This composite of two images compares slitless spectroscopy of two well-known planetary nebulae, NGC6543 (Cat's Eye Nebula) at the top, and NGC6720 (M57 Ring Nebula) below. In a spectograph the light is dispersed into its constituent colours. If a target emits light at all wavelengths (such as the star at the centre of each nebula) then it is transformed into a horizontal line and all those colours add up to appear white to our eyes. Planetary nebulae, however are special because they emit at very specific individual wavelengths. Each of the emission lines creates a seperate image in the instrument, so that we get multiple overlapping images of the nebula at each wavelength. The particular wavelengths a nebula emits identify the gases of which it consists. In the case of these two nebulae, the brightest emissions are the red hydrogen-alpha and green oxygen - II lines. The observations were obtained robotically using the Liverpool Telescope and the SPRAT spectograph. As competition judge Melanie Vandenbrouck wrote, 'this picture tells us that data can be beautiful. It is as compelling visually as it is scientifically, revealing the mechanicss of astrophysical knowledge in a minimalist yet stunnigly attractive way'. Born digital photograph entitled 'Iridis', by Robert Smith, taken on 9th April 2016, with the Liverpool Telescope, Andor iDus 420 camera The observations were obtained robotically using the Liverpool Telescope and the SPRAT spectrograph Winner of the Robotic Scope in Astronomy Photographer of the Year 2016.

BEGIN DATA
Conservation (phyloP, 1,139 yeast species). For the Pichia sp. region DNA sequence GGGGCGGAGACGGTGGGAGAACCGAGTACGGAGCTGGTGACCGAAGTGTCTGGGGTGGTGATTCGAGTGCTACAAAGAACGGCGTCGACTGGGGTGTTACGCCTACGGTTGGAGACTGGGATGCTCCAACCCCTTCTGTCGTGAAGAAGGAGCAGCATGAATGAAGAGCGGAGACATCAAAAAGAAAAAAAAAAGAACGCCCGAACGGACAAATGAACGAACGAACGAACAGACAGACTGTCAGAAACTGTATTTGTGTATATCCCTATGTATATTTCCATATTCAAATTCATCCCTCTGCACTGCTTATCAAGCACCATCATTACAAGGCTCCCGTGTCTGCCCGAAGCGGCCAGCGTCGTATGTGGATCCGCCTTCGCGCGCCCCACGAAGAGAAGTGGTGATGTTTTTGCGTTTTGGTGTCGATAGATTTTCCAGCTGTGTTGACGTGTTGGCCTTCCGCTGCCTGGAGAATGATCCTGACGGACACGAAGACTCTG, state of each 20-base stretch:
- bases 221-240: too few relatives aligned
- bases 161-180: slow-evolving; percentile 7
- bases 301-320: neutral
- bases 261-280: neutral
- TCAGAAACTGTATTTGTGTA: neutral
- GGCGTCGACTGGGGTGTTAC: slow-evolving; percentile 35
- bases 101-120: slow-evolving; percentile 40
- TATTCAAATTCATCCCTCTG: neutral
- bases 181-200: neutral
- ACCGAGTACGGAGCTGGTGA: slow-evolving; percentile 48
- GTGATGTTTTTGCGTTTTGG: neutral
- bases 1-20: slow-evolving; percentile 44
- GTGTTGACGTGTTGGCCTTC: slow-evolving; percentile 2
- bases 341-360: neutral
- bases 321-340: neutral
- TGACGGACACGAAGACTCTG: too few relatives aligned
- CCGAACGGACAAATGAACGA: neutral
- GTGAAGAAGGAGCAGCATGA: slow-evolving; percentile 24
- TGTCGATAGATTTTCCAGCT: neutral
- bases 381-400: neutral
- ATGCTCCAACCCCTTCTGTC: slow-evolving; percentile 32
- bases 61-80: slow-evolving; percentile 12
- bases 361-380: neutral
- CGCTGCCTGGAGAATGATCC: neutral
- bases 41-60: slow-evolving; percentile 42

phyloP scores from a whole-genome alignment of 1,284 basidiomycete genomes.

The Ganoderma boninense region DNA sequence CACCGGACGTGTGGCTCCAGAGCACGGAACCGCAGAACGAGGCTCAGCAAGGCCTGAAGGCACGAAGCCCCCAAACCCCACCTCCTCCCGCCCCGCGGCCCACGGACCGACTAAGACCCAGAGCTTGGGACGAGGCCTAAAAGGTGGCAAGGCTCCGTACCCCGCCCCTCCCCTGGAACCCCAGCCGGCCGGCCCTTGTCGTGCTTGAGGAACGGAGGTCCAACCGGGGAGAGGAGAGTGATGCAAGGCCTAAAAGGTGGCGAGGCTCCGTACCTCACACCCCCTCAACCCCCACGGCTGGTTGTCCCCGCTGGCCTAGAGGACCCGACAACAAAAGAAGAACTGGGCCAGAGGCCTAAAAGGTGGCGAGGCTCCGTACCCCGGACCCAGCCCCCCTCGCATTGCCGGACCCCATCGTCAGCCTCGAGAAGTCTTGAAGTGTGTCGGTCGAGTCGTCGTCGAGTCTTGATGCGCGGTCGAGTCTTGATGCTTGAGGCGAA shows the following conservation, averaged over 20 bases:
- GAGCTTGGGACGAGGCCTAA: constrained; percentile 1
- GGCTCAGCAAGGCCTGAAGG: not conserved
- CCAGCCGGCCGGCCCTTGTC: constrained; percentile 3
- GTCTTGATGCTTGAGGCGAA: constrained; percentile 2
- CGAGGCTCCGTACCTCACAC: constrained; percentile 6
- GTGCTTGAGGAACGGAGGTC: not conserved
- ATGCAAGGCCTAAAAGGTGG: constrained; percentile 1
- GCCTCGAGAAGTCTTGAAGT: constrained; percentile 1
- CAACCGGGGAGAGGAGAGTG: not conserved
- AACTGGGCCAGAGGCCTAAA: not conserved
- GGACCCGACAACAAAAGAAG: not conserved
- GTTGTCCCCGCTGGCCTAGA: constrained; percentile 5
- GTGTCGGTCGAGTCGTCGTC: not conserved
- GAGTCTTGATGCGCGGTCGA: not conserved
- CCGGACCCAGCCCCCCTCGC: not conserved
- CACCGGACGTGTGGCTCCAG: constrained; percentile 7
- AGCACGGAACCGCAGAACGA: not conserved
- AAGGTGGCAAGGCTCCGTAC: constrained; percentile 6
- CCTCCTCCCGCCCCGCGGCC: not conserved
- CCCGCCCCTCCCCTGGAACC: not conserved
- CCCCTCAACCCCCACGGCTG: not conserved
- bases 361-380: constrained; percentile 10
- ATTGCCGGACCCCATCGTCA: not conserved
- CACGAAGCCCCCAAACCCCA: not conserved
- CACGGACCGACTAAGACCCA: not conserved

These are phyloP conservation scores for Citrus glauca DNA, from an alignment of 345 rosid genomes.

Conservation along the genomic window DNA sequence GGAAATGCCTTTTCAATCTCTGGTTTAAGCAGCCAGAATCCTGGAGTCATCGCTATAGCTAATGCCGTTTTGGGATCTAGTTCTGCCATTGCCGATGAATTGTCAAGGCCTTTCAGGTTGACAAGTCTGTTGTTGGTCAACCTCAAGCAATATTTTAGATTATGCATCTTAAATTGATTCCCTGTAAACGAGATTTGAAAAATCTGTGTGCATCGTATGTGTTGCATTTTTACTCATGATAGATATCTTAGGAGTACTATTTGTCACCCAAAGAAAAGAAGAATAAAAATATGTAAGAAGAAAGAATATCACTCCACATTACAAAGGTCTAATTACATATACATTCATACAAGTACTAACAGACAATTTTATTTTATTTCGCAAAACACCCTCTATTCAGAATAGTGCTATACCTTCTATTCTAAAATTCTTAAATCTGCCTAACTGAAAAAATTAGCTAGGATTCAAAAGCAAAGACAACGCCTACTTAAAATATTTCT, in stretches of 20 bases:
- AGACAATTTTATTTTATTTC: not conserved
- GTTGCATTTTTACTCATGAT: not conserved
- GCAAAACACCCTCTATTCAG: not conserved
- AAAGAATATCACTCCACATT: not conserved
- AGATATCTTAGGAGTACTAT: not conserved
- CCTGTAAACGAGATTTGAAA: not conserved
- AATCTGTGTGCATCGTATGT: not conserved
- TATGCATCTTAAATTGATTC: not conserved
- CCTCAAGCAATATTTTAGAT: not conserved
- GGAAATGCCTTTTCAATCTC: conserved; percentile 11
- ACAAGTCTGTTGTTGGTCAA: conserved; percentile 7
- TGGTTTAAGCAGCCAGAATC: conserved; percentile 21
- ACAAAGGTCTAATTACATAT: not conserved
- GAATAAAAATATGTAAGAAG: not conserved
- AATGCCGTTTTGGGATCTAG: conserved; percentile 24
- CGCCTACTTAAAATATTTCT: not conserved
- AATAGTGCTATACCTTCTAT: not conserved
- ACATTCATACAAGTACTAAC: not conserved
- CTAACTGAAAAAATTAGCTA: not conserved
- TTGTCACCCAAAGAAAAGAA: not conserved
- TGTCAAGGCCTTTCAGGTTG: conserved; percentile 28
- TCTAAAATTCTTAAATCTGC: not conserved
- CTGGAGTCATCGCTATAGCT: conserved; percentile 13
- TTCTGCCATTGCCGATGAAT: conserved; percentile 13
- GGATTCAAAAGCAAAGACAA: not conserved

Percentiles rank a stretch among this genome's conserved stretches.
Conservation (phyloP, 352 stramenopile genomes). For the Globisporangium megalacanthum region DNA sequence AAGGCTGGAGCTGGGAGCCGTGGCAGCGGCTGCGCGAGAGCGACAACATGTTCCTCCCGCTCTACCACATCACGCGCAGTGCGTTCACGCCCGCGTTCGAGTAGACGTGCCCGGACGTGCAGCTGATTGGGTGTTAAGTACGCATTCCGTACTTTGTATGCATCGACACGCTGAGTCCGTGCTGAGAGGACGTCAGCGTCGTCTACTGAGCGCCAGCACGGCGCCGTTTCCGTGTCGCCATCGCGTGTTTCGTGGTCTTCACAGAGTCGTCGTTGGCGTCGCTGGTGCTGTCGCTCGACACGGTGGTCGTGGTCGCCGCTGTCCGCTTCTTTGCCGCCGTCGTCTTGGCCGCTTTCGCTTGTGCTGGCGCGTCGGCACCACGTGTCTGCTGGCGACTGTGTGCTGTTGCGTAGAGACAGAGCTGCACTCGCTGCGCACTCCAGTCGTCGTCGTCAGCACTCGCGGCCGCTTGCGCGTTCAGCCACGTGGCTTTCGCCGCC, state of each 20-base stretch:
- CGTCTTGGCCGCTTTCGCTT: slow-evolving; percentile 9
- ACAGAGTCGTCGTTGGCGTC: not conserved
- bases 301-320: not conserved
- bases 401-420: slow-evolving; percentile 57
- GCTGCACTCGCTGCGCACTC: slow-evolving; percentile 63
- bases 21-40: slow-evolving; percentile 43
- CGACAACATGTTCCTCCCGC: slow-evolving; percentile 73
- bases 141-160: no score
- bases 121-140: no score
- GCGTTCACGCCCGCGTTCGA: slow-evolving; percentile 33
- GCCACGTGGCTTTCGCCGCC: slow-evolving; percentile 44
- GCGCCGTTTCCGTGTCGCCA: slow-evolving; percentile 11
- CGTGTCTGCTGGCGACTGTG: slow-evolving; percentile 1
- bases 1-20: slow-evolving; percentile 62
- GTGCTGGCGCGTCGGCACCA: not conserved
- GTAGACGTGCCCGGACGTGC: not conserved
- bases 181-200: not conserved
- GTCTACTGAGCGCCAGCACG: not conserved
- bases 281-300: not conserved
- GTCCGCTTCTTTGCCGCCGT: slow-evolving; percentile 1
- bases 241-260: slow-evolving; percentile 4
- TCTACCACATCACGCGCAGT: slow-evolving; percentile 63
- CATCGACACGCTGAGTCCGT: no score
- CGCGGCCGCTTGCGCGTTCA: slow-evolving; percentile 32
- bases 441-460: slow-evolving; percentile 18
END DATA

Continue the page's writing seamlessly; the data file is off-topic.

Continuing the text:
Artist: Robert Smith
- Image reference: RSM0001
- National Maritime Museum, Greenwich, London. Courtesy of the artist
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